Here’s an interesting ethical dilemma. We know that some churches and some pastors have decided they will not act as marriage officers for heterosexual couples, until they can do so for all couples. We also know that some opposite sex celebrity couples have announced their own decisions not to marry until all their gay and lesbian friends have the same opportunity. What about bringing this principle down to a very personal one: should gay men and lesbians refuse to attend the weddings of family members, if they are unable to invite those families to their own?
Bill Lindsey raises this at Bilgrimage, in a piece prompted by a discussion at the NYT by Steven Petrow, who writes a column (“Civil Behaviour”) on gay and straight etiquette. . Here’s the reader’s letter that started it:
Q. Dear Civil Behavior: My niece has been dating a young man for about a year and I expect I’ll soon be receiving a wedding invitation. Lately I have been thinking that I will politely decline to attend, even though I’m fond of my niece and very close to my sister (her mother).
Why? My partner and I live in North Carolina, a state whose constitution now prohibits same-sex marriage. We have been together for 25 years and have been to lots of weddings in that time. I used not to mind so much going to other people’s weddings even though we couldn’t make our own union legal. But now I do. I’ve had enough. I’m tired of being polite. In fact, I would like to announce to all friends and family that I will not be attending anyone’s wedding until I attend my own. Do I have your permission to skip my niece’s wedding?
Your question also prompted a number of responses from my straight friends who admitted they’d never even considered what it must be like for us to attend a wedding ceremony when we’re legally prohibited from marrying. Despite the fact that a “sister-in-law” (of course, she’s not a legal relative because my partner and I can’t marry in North Carolina either) supported the candidacy of Mitt Romney, who opposes same-sex marriage, she surprised me with this post:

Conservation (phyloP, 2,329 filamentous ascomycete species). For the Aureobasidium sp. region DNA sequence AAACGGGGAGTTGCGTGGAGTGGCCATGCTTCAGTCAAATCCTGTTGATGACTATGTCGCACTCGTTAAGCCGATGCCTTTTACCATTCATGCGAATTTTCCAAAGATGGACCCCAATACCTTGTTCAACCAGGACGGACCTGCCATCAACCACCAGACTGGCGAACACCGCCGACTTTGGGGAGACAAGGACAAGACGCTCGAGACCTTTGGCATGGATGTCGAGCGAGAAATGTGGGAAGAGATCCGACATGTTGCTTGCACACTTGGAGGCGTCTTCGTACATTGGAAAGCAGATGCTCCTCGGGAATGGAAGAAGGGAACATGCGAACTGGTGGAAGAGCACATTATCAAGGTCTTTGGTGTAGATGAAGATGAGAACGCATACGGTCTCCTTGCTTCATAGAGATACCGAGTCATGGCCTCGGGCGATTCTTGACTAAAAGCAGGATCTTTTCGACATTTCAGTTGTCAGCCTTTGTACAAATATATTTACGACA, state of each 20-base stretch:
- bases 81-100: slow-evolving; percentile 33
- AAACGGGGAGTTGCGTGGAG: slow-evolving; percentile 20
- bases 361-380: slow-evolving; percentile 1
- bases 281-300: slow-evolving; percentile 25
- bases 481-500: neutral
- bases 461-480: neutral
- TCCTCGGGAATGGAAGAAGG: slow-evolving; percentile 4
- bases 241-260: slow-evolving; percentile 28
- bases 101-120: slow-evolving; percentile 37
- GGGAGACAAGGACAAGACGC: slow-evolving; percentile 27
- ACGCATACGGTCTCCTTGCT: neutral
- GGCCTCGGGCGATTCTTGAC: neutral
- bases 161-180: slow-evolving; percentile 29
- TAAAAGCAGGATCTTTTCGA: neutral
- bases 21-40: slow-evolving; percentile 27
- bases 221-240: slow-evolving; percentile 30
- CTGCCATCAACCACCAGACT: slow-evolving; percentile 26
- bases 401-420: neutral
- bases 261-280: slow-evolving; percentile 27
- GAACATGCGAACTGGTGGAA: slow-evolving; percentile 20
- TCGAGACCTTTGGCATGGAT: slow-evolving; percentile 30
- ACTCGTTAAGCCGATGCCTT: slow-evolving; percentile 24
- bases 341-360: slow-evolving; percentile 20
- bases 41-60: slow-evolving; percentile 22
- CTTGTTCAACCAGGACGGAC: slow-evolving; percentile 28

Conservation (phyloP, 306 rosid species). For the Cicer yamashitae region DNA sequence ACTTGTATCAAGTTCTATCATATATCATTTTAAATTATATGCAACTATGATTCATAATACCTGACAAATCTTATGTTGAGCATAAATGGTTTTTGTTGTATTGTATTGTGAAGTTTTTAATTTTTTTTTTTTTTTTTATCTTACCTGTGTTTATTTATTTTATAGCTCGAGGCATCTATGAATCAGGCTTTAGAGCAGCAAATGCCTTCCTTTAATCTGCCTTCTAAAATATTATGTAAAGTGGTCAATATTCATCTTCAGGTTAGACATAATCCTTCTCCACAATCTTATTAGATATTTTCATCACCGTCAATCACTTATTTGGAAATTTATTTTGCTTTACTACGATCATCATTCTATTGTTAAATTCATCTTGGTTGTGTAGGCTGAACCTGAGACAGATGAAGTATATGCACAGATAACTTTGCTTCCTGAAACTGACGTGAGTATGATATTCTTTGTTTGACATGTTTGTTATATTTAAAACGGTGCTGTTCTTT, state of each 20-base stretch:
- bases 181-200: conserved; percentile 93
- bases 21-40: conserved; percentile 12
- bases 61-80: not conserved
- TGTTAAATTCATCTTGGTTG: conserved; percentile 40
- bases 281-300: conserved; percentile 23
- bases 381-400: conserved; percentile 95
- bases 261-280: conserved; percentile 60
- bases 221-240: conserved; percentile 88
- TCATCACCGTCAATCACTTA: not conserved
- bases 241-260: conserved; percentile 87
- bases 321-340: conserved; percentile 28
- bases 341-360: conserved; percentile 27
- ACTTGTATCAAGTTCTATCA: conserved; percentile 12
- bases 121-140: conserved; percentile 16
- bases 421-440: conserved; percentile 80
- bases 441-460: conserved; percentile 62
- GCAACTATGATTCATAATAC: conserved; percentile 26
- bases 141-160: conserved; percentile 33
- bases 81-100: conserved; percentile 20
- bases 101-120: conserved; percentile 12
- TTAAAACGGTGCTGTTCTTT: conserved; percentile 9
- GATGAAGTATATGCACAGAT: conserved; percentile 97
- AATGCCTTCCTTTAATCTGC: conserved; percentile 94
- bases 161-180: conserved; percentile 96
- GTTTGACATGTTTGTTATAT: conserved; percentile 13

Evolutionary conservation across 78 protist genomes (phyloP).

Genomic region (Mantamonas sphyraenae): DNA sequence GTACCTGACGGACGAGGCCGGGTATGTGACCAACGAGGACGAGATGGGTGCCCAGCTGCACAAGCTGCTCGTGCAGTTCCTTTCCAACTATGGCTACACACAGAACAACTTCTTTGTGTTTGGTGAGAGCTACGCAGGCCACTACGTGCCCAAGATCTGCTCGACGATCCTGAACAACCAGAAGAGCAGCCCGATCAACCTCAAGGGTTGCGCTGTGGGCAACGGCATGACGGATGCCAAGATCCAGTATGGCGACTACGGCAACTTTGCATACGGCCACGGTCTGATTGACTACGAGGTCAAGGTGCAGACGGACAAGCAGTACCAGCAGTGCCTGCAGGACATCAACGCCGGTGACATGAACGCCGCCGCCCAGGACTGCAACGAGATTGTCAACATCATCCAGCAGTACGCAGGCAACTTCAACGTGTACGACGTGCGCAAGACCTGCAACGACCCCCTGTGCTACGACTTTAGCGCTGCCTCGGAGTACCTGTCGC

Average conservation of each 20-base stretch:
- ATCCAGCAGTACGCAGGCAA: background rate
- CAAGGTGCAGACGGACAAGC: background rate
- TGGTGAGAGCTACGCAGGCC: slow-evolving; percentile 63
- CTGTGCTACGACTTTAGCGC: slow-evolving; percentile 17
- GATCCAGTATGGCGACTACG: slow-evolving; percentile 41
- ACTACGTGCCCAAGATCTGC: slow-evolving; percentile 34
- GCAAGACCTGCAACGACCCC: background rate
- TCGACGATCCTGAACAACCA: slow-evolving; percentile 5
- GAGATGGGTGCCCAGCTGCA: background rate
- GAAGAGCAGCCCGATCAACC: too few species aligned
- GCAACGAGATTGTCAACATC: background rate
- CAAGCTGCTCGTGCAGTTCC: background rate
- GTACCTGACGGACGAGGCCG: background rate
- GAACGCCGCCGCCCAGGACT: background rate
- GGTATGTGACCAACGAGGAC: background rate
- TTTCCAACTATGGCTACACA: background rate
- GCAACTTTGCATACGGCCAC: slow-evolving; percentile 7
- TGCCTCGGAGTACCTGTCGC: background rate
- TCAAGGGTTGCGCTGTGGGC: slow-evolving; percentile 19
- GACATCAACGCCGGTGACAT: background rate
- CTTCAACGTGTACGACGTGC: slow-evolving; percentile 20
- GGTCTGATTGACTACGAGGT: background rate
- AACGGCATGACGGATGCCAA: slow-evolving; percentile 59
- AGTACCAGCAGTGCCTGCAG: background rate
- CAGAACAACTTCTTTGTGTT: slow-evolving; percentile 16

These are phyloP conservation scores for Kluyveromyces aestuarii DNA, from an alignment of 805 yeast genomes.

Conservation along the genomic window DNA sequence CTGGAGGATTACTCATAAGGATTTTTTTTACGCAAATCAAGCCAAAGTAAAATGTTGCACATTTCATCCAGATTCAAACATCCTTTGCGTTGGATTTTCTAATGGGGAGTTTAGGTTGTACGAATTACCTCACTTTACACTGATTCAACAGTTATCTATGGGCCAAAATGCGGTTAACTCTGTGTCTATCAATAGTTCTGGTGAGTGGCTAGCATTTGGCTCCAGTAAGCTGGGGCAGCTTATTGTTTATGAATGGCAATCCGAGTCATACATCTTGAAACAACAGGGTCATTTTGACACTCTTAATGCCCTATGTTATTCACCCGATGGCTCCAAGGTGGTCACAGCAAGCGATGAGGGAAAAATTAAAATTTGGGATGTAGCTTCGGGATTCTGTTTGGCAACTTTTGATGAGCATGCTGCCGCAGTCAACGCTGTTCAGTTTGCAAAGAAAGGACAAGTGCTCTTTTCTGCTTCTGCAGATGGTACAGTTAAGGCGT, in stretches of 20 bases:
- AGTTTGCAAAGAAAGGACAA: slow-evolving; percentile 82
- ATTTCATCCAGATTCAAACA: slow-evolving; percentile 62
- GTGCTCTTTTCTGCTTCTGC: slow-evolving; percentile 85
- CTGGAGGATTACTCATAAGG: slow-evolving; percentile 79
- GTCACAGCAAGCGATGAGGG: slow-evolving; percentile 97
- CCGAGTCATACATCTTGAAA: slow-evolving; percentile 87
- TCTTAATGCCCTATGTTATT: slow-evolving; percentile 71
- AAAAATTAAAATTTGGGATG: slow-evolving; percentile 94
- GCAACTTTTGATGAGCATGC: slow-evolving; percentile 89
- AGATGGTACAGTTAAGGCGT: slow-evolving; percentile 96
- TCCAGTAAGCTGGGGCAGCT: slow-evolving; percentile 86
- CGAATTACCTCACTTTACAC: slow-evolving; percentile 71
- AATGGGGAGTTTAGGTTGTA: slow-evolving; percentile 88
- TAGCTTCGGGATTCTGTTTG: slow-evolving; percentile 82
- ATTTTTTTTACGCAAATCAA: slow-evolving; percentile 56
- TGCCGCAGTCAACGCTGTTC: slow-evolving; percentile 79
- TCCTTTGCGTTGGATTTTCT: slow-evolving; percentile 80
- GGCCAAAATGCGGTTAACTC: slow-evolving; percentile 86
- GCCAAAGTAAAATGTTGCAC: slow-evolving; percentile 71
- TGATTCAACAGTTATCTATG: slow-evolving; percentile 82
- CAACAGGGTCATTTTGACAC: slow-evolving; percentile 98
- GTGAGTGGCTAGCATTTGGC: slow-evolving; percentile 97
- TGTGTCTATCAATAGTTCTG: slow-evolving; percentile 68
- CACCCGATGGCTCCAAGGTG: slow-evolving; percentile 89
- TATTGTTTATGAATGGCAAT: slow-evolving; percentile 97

“Never thought of it that way. I can see why you don’t want to go. If I were banned from marrying B., I wouldn’t want to go either. For what it’s worth, I respect and understand your position and decision.”
“Never thought of it that way”
That was where I got drawn into it. Bill expresses his surprise that anybody would never have thought about it from the other’s point of view:
And I have to say that this response surprises me. On the one hand, I’m happy that this Romney supporter opposed to marriage equality has had a breakthrough insight about what it might mean for those of us who are gay to go repeatedly to the weddings of straight family members and friends and grin our way through celebrations that exclude us at the most fundamental level possible.But on the other hand, Never thought of it?Really? In this day and age? In America C.E. 2012?Never thought of what it might be like to walk through life in gay skin in a culture in which you happen to use your left hand, while every door and every device imaginable is configured only for the right hand?Never thought of it?! I have to say, I don’t get it. And I also wonder if some people’s political choices depend on willful ignorance, on a deliberate not-thinking that allows us to pretend we are in no way connected to many others who are affected at a very significant level by our political decisions.